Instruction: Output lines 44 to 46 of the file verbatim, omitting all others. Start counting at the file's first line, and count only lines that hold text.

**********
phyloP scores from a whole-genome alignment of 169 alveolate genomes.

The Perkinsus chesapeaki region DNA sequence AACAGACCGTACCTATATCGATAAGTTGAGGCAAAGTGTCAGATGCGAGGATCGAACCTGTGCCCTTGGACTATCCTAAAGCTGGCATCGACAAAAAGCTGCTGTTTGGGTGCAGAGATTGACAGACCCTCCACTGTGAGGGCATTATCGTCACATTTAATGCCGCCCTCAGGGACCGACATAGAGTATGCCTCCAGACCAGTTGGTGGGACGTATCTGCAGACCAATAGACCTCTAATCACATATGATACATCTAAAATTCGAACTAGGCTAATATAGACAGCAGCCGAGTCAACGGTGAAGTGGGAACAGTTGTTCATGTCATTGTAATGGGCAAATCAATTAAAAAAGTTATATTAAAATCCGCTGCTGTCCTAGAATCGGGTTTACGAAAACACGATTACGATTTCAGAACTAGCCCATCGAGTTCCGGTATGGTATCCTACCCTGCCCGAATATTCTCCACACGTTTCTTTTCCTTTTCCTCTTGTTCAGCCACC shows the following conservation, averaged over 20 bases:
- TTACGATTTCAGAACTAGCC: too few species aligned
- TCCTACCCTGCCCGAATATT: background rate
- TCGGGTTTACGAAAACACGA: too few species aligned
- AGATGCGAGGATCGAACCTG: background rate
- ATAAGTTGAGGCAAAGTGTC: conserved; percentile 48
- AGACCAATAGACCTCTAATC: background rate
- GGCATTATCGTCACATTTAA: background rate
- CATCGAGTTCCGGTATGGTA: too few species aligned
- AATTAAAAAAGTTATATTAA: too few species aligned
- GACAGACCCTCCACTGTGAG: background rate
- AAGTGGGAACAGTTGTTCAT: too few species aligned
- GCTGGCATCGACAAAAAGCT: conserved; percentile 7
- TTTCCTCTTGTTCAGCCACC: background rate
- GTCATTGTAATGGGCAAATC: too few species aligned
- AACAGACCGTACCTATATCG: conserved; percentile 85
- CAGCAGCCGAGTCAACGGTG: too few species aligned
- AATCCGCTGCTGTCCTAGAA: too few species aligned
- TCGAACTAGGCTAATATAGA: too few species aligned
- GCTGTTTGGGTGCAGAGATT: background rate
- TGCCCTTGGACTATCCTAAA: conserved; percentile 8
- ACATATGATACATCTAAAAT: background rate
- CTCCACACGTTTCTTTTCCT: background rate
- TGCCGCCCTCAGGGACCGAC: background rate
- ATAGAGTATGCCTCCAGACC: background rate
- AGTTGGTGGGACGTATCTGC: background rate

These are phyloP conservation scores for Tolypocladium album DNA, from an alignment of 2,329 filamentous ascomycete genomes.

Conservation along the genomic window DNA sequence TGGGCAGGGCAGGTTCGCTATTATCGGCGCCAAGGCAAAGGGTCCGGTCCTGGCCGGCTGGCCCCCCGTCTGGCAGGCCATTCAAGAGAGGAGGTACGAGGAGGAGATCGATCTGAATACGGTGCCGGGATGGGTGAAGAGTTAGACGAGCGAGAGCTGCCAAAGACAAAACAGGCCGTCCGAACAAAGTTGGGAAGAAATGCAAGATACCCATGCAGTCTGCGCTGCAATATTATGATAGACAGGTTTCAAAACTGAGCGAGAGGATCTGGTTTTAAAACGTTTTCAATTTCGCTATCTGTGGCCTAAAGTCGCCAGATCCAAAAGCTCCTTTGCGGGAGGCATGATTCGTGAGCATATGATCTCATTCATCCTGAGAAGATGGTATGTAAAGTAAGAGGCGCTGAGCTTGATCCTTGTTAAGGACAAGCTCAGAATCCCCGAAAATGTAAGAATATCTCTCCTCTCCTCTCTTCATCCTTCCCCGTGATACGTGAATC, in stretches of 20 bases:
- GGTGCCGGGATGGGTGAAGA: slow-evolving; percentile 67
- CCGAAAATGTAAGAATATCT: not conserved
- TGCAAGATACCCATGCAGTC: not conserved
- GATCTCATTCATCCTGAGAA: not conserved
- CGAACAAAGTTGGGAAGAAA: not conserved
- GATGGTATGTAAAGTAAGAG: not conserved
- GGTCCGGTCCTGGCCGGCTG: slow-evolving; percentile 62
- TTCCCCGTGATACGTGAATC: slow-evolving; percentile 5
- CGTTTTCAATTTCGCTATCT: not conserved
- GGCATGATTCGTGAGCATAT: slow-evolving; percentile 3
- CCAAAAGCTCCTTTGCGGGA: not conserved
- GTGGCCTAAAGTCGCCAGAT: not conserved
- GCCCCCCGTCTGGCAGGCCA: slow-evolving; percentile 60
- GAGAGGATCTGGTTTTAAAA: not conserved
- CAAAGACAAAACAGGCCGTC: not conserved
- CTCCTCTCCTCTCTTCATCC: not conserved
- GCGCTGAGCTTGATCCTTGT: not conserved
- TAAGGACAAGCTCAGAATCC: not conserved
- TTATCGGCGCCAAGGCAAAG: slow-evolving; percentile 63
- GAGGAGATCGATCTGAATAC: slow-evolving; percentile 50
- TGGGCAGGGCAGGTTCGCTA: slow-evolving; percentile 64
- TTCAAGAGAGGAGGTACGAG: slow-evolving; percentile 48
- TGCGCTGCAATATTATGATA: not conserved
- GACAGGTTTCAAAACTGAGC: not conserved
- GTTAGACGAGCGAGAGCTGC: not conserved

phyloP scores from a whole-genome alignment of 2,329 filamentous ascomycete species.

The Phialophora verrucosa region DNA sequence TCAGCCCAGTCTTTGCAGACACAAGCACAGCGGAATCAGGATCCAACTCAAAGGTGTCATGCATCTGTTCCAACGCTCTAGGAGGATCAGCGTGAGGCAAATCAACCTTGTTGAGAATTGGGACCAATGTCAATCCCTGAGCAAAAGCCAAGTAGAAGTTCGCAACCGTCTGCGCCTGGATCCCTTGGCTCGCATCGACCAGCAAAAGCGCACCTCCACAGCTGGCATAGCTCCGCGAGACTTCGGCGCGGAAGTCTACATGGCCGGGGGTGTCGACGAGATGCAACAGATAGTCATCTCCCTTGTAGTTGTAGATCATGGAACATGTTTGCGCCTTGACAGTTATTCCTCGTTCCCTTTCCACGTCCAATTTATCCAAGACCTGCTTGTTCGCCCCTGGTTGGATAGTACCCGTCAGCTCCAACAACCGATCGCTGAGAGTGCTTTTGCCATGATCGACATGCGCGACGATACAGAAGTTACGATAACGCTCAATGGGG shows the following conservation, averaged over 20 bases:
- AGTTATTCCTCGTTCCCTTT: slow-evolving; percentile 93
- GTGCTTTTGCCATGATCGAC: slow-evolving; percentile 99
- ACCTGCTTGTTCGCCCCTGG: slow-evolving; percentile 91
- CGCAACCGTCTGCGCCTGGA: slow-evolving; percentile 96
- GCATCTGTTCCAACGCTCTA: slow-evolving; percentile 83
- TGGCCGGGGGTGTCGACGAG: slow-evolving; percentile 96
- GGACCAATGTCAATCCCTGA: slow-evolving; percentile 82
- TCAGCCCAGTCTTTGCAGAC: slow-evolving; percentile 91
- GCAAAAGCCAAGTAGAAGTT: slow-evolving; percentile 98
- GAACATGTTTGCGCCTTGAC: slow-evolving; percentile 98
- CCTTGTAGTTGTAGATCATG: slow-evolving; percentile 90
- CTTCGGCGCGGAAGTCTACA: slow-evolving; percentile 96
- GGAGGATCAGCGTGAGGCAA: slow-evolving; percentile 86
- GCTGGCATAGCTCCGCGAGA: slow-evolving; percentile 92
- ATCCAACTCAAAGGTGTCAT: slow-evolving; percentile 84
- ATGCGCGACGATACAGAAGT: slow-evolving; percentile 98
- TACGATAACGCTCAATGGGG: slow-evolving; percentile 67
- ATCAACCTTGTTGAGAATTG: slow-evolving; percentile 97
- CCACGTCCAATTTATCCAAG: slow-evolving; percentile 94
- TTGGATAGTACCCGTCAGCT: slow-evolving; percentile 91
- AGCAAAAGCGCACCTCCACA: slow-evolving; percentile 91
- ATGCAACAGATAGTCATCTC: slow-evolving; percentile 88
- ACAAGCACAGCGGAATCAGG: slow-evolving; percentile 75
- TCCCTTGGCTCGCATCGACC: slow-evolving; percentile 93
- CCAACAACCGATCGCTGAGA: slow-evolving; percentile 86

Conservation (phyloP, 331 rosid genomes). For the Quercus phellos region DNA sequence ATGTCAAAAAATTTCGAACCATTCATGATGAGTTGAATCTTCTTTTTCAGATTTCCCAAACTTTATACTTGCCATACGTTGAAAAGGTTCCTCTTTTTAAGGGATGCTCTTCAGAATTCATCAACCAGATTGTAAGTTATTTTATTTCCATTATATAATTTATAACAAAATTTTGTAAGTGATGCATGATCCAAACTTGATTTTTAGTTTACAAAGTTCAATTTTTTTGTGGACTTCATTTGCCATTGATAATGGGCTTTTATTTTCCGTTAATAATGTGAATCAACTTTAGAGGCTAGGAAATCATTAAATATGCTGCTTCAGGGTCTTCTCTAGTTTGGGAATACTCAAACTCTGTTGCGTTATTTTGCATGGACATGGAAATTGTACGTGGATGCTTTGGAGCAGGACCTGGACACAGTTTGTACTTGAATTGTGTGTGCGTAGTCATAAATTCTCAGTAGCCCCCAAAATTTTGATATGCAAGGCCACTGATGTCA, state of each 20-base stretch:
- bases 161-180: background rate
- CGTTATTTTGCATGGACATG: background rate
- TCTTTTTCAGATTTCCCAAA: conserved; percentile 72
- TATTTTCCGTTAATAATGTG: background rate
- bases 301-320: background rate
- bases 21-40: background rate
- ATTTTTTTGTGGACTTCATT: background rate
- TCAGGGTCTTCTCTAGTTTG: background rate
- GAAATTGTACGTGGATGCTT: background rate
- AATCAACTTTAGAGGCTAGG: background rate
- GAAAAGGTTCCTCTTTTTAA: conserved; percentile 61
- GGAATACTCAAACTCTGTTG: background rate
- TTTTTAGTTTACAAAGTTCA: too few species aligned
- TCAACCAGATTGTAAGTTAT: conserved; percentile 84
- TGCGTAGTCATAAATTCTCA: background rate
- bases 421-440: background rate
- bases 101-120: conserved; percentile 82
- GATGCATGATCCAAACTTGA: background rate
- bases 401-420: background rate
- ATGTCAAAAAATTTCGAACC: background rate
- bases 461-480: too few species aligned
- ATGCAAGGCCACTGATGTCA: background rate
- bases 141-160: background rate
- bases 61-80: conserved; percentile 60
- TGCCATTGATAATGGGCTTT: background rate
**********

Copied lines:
- CAAAGACAAAACAGGCCGTC: not conserved
- CTCCTCTCCTCTCTTCATCC: not conserved
- GCGCTGAGCTTGATCCTTGT: not conserved